Broken Windows Policing Raises Deportation Risk, Advocates Say

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Police brass listens as New York City Mayor Bill de Blasio, and NYPD Commissioner Jim O'Neil conduct a news conference, Jan. 4, 2017, in New York. NYC recorded its fewest number of shootings last year

Mayor Bill de Blasio said the NYPD will never turn people over to federal immigration authorities for so-callled quality-of-life offenses.

He made the point on the Brian Lehrer Show Friday, using examples like littering or being in a park after hours — "not arrest-worthy offenses on their face," he said.

"Those are the kinds of things that would be ludicrous to deport someone over," de Blasio added.

But legal advocates responded swiftly, arguing low-level offenses under broken-windows policing that are misdemeanors can result in arrests. Then when someone is finger-printed, their information is entered into a database that is shared with the Federal Bureau of Investigation and Immigration and Enforcement Control.

"When you are arrested, not just when you are convicted, you are on the radar of ICE," said Tina Luongo with the Legal Aid Society.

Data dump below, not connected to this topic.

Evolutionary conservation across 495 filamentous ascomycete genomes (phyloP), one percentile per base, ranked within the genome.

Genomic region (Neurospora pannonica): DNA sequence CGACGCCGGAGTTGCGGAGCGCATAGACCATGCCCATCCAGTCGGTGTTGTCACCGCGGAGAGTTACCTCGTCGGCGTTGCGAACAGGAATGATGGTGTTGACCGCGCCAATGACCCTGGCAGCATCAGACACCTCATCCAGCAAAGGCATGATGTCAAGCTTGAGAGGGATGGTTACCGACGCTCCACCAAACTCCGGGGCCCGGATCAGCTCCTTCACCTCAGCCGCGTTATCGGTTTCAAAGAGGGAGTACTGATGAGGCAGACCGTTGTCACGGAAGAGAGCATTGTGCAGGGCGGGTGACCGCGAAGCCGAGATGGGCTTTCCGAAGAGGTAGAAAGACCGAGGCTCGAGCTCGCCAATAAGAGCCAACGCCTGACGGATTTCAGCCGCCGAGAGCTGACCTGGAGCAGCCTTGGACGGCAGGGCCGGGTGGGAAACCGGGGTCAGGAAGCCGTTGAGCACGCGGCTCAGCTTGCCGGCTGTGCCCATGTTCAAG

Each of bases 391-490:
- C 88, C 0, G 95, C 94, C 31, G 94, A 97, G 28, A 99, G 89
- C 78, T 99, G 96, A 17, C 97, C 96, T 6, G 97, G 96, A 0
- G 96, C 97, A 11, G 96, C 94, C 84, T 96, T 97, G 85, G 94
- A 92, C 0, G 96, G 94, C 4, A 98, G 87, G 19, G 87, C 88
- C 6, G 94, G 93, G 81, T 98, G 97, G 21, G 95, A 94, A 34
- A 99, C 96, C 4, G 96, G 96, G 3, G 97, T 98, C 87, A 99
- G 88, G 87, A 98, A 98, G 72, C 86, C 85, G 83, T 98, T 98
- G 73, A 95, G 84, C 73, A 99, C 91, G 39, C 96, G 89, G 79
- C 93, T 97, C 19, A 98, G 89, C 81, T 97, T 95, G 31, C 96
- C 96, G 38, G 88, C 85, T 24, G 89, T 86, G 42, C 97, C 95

She said Legal Aid is defending cases in immigration court every day for people whose records include these low level offenses.

"So it's not exactly true that people don't get deported and it's certainly not true that people aren't getting detained for it," said Luongo, adding it’s more proof that broken-windows policing should be abandoned.

A spokesman for the mayor said changing NYPD policy is the wrong approach.

"The mayor wisely believes that the response to a broken federal immigration policy should not be to break a local criminal justice policy that has helped make our city the safest big city in the country – for documented and undocumented New Yorkers," said press secretary Eric Phillips.

Asked if the city has any plans to back away from broken-windows policing, Phillips responded with one word: "No."